As Hollywood Starts Back Up, So Too Do Music Supervision & the Synch Business

Now that the Hollywood actors’ strike is over, music supervisor Justin Kamps can afford to keep his 3-year-old daughter in daycare. “Things were getting a little bit scary these last couple months,” says Kamps, who picks songs for Bridgerton, Grey’s Anatomy and other hit TV shows. “We were going through the financials and cutting back whatever we can.”

SAG-AFTRA’s 60,000 members voted to approve a deal with studios last Friday, after halting work for nearly four months, following a screenwriters’ strike that lasted from early May to late September — both of which were devastating not just to Hollywood but the $2 billion music-synch industry. “That’s been quite a dark thing,” Stephanie Diaz Matos, head of music supervision for writer-actress Issa Rae‘s music company Raedio, told Billboard in July.

With Hollywood going back to work, TV shows and movies have already resumed sending out briefs to publishers and record labels requesting songs for key dramatic moments and soundtracks. “It’s definitely a relief,” says Alison Dannenberg Frost, vp of film and TV creative for music publisher peermusic. “We saw a slowdown on the creative side and licenses coming in the door. We really just started seeing it affecting our monthly numbers.” The synch business makes up 50% of Spirit Music Group’s publishing revenue, according to Amy Hartman, the company’s senior vp of creative services, film and TV music, who adds, “It’s incredibly important.”

Had the strikes continued much longer, Spirit would have had to consider cutbacks and “do some reevaluating,” Hartman says. “Thankfully, we’re pretty lean and mean, so we weren’t forced to face that question.”

By contrast, music supervisors for films and TV shows are generally freelance contractors and had to scramble to stay afloat financially during the strikes. Laura Webb, a supervisor for Love at First Sight, Monster High and other shows, spent the first month of the strikes on post-production for existing shows, but one of them wound up getting canceled and cut the pay for that job in half. “We have no protections. We were expecting to get that money, and we just lost it,” she says. “The last week has been slower, for sure — the slowest it’s been. But hopefully good timing for things to turn around.”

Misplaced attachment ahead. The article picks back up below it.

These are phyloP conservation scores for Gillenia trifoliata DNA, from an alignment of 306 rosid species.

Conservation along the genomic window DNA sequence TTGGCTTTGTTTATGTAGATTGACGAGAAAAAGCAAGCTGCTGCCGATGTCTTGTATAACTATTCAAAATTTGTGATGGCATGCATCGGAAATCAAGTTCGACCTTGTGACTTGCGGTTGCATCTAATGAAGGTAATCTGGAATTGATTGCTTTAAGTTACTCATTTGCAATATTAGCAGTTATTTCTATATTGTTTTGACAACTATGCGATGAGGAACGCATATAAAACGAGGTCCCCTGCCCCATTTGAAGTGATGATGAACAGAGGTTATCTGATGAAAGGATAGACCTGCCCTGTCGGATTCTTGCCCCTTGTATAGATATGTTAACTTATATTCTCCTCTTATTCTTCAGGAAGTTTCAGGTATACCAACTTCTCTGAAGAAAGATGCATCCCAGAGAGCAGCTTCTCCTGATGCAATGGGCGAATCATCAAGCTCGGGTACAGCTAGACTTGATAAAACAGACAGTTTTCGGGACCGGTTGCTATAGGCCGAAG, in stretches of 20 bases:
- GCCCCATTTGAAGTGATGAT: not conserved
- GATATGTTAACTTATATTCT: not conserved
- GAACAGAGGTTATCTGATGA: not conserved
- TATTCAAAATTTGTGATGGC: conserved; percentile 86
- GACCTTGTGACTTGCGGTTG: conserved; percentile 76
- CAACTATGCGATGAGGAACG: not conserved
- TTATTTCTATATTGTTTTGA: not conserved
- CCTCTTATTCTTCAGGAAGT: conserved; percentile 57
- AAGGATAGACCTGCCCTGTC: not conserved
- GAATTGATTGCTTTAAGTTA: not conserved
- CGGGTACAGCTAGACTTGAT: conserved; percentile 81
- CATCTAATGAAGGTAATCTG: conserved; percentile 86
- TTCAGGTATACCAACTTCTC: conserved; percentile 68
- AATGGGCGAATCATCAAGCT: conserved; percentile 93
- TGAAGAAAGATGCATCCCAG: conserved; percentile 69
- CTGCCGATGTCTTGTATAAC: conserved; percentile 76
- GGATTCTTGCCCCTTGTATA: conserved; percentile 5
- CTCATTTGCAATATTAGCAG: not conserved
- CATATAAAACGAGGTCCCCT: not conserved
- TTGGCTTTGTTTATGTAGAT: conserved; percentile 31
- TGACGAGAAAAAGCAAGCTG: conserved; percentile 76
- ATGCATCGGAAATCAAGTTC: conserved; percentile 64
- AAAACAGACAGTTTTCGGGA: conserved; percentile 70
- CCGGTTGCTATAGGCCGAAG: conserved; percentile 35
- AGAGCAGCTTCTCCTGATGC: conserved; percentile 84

Webb and her colleagues faced a separate setback over the summer, when the National Labor Relations Board ruled against part-time freelance Netflix music supervisors who’d requested a union certification election in October 2022. After Netflix refused to recognize the union, the supervisors argued they needed collective-bargaining power to improve their financial conditions: “Their responsibilities have expanded, their conditions have deteriorated, and their pay has stagnated,” the International Alliance of Theatrical Stage Employees, which collaborated with the Netflix employees, declared at the time. But Danielle M. Pierce, the NLRB’s acting regional director, wrote in August that “music supervisors are independent contractors who are not employees of Netflix.”

“We’re regrouping and trying to figure out next steps,” Webb says. “It’s not over, but really a big blow.”

Throughout the strikes, music companies pivoted to an increased focus on pitching for synchs in video games and TV commercials — continuing to take music supervisors to lunch to maintain relationships and help out their struggling freelance colleagues. Peermusic donated $100 grocery-store gift cards to out-of-work members of the Guild of Music Supervisors, a non-profit organization.

Although Spirit’s Hartman is ready for the synch faucet to turn back on and “all the beautiful amount of licensing and briefs to come our way,” peermusic’s Frost expects a lag, possibly extending into early 2024. Movie and show projects are likely to restart at the “script and filming stage,” she says, while synch work generally begins during post-production at the end: “I’m predicting it’s going to be a slow pickup, especially now we’re going into the holidays.”

Because Netflix, Disney and other top studios have said they would pull back on new content, the synch business may also begin to flatten after years of growth. Frost predicts a post-strike boom in synchs in early 2024, followed by a longer-term drop-off: “I think it’s going to slow down as streamers adjust to this new world, and they’re picking up less content.” Heather Guibert, a music supervisor working on a documentary about songwriter Diane Warren, adds: “Disney used to make, let’s hypothesize, 100 projects a year; suddenly, that goes down to 50. That’s 50 fewer projects for the music supervisor to work on. It’s rough.”

During the strikes, Amanda Krieg Thomas, a music supervisor for American Horror Story and Monster: The Jeffrey Dahmer Story, had to slash the hours for the three employees of her company, Yay Team — forcing one of them to quit for another job. She’s hopeful — and “still a little cautious” — that the post-strike era will restore her company to maximum financial health. “What’s the new normal? Is there actually going to be less content, and what does that look like for music supervisors?” she asks. “But everybody’s excited to really get going again.”

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